Pope Francis encouraged people to read the Second Vatican Council’s Dogmatic Constitution on Divine Revelation, “Dei Verbum,” and Pope Benedict XVI’s apostolic exhortation on the Bible, “Verbum Domini,” whose teaching remains “fundamental for our communities.” 

The pope also suggested pastors provide parishioners with the Bible, a book of the Gospels or other catechetical resources, “enthrone” the Bible in order to emphasize the honor and sacred nature of the text, bless or commission lectors of the parish and encourage people to read and pray with Scripture every day, especially through “lectio divina.” 

“The Bible cannot be just the heritage of some, much less a collection of books for the benefit of a privileged few. It belongs above all to those called to hear its message and to recognize themselves in its words,” the pope wrote. 

“The Bible is the book of the Lord’s people, who, in listening to it, move from dispersion and division toward unity” as well as come to understand God’s love and become inspired to share it with others, he added. 

The celebration of the Sunday of the Word of God also “has ecumenical value, since the Scriptures point out, for those who listen, the path to authentic and firm unity,” he wrote. The third Sunday in Ordinary Time falls during that part of the year when the church is encouraged to strengthen its bonds with the Jewish people and to pray for Christian unity. 

The document was published on the feast of St. Jerome, patron saint of biblical scholars and doctor of the church, who said, “Ignorance of Scripture is ignorance of Christ.” The title, “Aperuit Illis,” is based on a verse from the Gospel of St. Luke, “Then he opened their minds to understand the Scriptures.” 

The pope said it is impossible to understand the Scriptures in depth without the Lord who opens people’s minds to his word, yet “without the Scriptures, the events of the mission of Jesus and of his church in this world would remain incomprehensible.”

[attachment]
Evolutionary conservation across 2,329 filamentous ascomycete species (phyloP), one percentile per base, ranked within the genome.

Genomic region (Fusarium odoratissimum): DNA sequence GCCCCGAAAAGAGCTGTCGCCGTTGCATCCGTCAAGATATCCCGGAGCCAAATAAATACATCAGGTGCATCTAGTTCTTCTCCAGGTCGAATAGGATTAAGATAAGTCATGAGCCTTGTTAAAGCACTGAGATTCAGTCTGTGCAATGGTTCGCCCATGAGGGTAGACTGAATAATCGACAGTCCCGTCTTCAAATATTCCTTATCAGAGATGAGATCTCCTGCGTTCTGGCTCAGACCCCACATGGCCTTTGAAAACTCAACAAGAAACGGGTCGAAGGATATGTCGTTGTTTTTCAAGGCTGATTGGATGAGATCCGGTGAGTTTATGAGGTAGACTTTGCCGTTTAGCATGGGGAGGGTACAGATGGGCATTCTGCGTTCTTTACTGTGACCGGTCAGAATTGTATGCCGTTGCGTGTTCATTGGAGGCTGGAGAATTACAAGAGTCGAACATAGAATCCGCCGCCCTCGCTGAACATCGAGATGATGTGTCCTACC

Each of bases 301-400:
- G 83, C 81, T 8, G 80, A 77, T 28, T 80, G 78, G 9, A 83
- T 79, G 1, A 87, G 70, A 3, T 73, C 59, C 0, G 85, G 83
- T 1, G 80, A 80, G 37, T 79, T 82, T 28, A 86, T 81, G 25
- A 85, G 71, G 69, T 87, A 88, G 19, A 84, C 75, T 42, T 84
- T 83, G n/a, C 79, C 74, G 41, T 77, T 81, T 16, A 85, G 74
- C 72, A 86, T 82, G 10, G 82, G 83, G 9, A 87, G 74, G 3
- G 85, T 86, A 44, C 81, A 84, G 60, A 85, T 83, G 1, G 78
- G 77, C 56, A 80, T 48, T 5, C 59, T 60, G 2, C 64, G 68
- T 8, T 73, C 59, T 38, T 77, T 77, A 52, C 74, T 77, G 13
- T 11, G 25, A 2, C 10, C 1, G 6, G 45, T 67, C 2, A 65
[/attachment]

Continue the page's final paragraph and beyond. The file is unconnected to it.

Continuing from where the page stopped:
“I am the LORD your God…You shall not have other gods before me,” states the second commandment given by God to Moses on Mount Sinai (Ex 20:2-3). Jeff Cavins, creator of the Bible Timeline Chart, believes we live surrounded by too many gods. Cavins is also convinced Catholic Christians have forgotten their own story narrative as a people of God. 

On Saturday, September 28, Cavins presented to over 650 attendees at Christ Cathedral on reintroducing the story of the Bible. Hosted by Ascension Press, the Great Adventure Bible Timeline seminar was a full day featuring intensive sessions led by Cavins on the big picture of salvation history. Armed with the color-coded Great Adventure Bible, Cavins’ signature approach to understanding the Bible, attendees followed Cavins from Genesis to the life of Christ. 

“We must be taught to read the Bible,” Cavins said, a former EWTN host and best-selling author of “The Timeline Bible Chart.” “Parents have an obligation to teach children how to read the Bible.” While Cavins acknowledged the good intentions of those who desire to read the Bible straight through, he pointed out that all too often understanding the overall picture of the Bible’s storyline gets lost along the way. 

“What a gift to the Diocese of Orange to have Jeff Cavins present to us, in person, on what is truly a masterpiece teaching of our times, the Great Adventure Bible timeline,” noted Patrick Reidy, vice president of Mission and Faith at JSerra Catholic High School. “Two years ago we began to incorporate Jeff’s narrative in our sophomore theology classes and the results are irrefutable,” Reidy added. 

The key to understanding the Bible Timeline Chart is by first breaking the Bible into twelve periods, each color-coded with a specific color matching the period’s theme. For instance, the “Egypt and Exodus” period is color coded red, for the Red Sea. The “Early World” Period (Gen 1-11) is turquoise, the color of the earth viewed from space. The “Messianic Fulfillment” period, the life of Christ, is color-coded gold, for the gifts of the Magi.